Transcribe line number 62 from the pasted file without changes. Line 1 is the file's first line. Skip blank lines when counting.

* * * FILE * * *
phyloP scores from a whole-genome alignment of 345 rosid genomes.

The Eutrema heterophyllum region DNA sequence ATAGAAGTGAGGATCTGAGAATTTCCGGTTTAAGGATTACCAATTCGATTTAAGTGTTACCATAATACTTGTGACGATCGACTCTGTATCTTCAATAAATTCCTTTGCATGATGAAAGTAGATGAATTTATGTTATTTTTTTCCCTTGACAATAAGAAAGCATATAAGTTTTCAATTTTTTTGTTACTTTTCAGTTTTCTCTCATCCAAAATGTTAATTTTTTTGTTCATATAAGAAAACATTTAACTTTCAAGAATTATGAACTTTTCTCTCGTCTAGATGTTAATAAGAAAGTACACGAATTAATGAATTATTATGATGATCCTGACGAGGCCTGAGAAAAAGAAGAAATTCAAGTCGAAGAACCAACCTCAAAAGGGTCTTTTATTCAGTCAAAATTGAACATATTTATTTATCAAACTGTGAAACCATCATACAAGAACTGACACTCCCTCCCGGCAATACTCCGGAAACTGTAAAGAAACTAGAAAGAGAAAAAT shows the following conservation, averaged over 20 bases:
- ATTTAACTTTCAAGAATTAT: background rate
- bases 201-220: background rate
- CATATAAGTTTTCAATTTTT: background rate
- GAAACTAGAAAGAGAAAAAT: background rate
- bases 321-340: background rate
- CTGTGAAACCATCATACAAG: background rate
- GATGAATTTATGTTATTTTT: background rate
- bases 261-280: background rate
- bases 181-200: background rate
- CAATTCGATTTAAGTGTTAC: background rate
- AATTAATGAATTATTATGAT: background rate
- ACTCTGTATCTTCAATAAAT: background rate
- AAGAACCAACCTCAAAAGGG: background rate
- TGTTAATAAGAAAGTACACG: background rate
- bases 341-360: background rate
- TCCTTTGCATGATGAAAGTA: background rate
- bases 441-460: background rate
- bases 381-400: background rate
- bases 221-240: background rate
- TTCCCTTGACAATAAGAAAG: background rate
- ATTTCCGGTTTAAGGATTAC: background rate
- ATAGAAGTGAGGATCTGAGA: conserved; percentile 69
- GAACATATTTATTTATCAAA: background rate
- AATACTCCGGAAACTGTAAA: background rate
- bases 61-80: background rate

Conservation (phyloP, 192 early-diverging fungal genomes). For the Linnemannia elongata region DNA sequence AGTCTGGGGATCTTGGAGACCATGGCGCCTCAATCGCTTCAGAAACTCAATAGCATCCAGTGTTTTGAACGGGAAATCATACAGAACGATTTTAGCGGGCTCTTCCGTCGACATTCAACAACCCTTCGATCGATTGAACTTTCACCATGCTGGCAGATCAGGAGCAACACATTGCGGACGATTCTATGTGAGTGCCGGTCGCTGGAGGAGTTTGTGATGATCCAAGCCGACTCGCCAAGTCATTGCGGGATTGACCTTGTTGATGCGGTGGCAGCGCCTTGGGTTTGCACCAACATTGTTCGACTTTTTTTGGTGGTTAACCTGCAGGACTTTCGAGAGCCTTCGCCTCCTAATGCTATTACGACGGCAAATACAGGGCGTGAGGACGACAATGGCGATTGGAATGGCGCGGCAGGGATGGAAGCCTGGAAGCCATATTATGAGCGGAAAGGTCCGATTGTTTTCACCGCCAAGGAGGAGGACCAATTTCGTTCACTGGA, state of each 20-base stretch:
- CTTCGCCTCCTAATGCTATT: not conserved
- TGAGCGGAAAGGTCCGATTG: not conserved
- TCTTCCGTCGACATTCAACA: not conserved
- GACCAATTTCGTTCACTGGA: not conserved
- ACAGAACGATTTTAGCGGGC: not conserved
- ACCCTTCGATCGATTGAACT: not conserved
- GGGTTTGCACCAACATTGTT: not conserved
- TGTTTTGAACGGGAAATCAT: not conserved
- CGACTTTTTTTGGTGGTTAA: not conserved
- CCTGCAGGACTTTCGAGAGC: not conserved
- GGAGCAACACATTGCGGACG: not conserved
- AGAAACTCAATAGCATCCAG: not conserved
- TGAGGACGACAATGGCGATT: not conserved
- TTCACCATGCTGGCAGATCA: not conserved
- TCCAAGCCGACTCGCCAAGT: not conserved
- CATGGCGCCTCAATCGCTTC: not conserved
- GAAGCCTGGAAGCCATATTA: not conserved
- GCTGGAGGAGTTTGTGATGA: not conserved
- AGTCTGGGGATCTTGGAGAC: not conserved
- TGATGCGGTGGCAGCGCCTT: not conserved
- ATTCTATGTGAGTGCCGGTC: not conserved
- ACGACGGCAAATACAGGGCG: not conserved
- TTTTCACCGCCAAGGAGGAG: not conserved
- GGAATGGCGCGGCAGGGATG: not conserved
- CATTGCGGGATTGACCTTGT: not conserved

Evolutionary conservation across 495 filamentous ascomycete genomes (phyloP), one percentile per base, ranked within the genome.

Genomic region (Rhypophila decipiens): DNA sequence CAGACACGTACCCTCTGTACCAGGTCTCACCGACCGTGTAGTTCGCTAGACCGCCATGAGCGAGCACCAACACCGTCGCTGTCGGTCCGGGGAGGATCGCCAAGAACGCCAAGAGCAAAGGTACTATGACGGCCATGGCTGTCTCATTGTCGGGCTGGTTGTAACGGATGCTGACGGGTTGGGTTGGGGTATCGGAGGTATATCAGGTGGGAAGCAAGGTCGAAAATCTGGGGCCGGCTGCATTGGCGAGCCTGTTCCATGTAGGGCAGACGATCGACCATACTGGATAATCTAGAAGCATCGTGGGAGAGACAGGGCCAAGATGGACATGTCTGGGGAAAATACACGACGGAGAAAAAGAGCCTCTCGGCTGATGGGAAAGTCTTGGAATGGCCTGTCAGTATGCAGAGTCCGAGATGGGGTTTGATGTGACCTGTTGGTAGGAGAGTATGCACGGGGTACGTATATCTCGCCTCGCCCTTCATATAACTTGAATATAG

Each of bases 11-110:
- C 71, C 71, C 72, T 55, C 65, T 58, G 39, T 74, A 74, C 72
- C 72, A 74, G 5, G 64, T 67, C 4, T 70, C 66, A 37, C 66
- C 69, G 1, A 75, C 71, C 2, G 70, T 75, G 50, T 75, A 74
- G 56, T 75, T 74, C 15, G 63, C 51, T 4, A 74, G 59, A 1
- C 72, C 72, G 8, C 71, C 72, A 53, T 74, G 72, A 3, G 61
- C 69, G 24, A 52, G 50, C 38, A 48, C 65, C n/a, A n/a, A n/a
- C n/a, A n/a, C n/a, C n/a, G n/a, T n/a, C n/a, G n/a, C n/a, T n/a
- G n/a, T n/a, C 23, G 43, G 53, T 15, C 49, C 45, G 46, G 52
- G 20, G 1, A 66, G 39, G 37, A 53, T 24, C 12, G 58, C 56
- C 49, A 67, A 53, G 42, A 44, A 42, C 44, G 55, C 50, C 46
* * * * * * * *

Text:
- C 69, G 24, A 52, G 50, C 38, A 48, C 65, C n/a, A n/a, A n/a